SING ALONG: You could call the Builders and the Butchers' music Southern Gothic if four out of five of them weren't from Alaska.
We all know how in 1965, at the Newport Folk Festival, the previously all-acoustic Bob Dylan took the stage with an electric guitar, plugged in, enraged fans, and destroyed the folk-music scene forever. Ryan Sollee — frontman of Portland (Oregon) band the Builders and the Butchers, who owe their first home-town following to their heralded unplugged street performances — knows exactly how Dylan must've felt, albeit on a much, much smaller scale.
"When we first plugged in, all of our local fans were super pissed off. Like, 'You guys are gonna suck now!' It was like this huge slap in the face." The singer/guitarist pauses for a moment, then deadpans, "But, you know, it wasn't some giant festival or anything. There were only like 30 people there."
Despite Sollee's high, nasal rasp of a singing voice, the Dylan comparisons pretty much end there: the Builders and the Butchers — who come to the Middle East downstairs this Saturday — make a rustic, intoxicating blend of voodoo-swamp blues, floor-stomping country rock, and tipsy Appalachian folk with (plugged-in) acoustic guitars, banjo, accordion, washboard, and two drummers. Chief songwriter Sollee's subject matter is dark, and darkly humored: gallows poles, the Spanish influenza, self-immolation, coal-mining disasters. It'd be Southern Gothic if four out of five of them weren't from Alaska.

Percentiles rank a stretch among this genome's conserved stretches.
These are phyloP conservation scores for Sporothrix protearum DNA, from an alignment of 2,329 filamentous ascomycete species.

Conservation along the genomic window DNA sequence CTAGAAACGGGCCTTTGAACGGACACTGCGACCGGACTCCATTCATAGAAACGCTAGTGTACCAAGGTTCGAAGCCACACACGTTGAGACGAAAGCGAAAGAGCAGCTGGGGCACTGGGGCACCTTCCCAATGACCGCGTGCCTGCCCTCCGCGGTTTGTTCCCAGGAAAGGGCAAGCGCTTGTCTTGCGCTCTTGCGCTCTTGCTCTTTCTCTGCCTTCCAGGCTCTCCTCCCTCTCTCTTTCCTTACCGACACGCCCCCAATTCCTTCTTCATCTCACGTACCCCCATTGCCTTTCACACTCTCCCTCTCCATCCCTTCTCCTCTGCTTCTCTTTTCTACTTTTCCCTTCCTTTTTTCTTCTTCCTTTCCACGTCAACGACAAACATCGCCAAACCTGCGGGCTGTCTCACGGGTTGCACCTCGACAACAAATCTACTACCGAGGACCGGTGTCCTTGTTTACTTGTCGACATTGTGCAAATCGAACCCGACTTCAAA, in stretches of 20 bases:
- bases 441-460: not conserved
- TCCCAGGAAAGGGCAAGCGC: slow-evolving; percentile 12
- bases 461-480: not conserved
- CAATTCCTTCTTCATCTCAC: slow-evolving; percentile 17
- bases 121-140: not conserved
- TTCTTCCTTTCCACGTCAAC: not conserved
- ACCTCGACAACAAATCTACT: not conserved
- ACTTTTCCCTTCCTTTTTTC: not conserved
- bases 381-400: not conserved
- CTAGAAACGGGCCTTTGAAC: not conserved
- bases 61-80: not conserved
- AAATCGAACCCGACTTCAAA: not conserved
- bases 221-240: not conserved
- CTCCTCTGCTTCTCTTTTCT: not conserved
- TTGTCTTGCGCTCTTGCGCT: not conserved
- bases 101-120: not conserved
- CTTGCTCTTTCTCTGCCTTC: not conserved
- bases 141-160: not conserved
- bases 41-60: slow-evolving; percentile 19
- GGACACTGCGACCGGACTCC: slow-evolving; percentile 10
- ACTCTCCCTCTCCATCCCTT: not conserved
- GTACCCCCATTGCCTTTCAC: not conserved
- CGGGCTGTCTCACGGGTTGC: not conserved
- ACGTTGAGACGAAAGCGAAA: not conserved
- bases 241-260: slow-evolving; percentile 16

Sollee's own background is in noisy punk rock; one of his earliest groups opened for the Jesus Lizard in Anchorage in the late '90s. Relocating to Portland in the early '00s with yet another punk band, he gravitated toward more-roots-based music. After forming the Builders a few years ago and busking in the streets, Sollee and company graduated to the clubs, and they've since toured or shared stages with such disparate acts as the Decemberists (probably the best fit), Dresden Dolls' Amanda Palmer, Cake, and Brand New. Still, they've found a way to hang onto the spirit of those back-patio shows where they'd perform on the floor encircled by fans: these days they scatter an array of instruments and toys at the lip of the stage for people to play.
"Back in the day, all of our friends would sing along and grab stuff and play along, and that was the funnest thing. So we've always wanted to incorporate that into the show. And, yeah, it's just playing a tambourine, but it connects people to the music and it breaks down that wall between the audience and the performer."
Although the quintet have but one album — their homonymous 2007 debut — under their belt (a follow-up LP is due in late spring), Sollee is far less concerned with studio output than with keeping the band out on the road as much as possible. This year he'd like to surpass the 100 or so dates they played in 2008. "The Builders and the Butchers is a live band first and foremost. The nature of our music is such that it's to be heard live, and I think our record . . . it's not like we're a pop band or anything. If we do become more popular or whatever, it will be because of the live show and less because of the recorded music.